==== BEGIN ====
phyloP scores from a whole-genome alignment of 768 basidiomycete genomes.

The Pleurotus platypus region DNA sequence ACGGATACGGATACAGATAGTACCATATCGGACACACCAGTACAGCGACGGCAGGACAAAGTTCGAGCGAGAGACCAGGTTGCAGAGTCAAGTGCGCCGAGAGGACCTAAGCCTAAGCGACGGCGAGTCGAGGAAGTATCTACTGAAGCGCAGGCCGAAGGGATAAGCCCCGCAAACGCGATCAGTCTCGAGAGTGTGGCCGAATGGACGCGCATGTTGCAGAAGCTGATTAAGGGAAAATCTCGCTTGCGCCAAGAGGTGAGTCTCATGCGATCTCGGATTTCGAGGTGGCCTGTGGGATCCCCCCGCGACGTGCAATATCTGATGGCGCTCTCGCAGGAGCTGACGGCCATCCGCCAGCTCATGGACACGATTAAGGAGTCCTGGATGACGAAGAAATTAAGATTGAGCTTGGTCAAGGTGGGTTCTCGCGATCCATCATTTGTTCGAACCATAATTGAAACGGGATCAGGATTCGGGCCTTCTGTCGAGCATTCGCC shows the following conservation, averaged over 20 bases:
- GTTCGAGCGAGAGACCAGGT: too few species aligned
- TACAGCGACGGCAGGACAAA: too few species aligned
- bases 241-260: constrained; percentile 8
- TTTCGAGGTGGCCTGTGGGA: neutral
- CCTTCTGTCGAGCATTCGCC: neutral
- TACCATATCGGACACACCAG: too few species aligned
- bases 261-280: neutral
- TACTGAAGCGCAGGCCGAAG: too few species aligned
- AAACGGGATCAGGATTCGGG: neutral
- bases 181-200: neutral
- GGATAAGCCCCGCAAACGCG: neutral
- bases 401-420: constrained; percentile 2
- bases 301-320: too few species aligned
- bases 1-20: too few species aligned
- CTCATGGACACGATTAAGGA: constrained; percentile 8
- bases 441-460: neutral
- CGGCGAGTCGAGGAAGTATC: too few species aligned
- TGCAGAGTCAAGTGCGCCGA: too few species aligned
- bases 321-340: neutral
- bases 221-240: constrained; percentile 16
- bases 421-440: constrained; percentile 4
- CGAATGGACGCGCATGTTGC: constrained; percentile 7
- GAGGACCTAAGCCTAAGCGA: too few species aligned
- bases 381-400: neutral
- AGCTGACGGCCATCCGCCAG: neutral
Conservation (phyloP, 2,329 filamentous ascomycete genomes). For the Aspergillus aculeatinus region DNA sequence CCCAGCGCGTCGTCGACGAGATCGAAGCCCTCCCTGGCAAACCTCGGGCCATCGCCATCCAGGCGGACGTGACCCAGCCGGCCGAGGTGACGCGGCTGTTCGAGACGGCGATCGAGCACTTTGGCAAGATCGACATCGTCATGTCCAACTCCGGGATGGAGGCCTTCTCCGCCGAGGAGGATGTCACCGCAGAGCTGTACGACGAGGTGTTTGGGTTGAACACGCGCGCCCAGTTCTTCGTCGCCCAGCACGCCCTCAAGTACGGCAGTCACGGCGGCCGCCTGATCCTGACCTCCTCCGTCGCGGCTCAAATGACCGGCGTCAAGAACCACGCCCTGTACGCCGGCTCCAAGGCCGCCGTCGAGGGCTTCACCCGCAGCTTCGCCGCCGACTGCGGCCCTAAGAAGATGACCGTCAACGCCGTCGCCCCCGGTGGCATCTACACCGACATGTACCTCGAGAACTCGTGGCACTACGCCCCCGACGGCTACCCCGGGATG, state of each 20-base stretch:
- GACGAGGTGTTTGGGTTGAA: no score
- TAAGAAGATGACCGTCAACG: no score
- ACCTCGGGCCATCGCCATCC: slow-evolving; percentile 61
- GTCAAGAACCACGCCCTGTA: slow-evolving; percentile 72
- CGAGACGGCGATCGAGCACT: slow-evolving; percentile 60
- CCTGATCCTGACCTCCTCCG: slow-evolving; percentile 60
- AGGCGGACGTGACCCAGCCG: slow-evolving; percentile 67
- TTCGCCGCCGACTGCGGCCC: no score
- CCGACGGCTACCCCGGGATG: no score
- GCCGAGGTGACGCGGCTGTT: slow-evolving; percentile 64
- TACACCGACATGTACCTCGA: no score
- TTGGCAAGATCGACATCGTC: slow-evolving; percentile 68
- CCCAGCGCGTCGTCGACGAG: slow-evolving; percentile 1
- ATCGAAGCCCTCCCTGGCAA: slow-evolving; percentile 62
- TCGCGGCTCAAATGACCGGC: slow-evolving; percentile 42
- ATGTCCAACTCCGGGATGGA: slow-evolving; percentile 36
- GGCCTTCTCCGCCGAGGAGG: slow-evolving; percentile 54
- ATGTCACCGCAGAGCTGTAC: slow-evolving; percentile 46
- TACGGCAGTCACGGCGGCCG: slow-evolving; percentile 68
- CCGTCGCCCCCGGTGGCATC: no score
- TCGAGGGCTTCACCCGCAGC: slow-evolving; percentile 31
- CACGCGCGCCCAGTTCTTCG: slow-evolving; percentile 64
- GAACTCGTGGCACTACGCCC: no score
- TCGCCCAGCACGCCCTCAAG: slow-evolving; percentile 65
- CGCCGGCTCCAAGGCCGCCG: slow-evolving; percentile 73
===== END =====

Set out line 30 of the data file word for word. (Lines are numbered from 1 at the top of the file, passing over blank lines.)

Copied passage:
- TAAGAAGATGACCGTCAACG: no score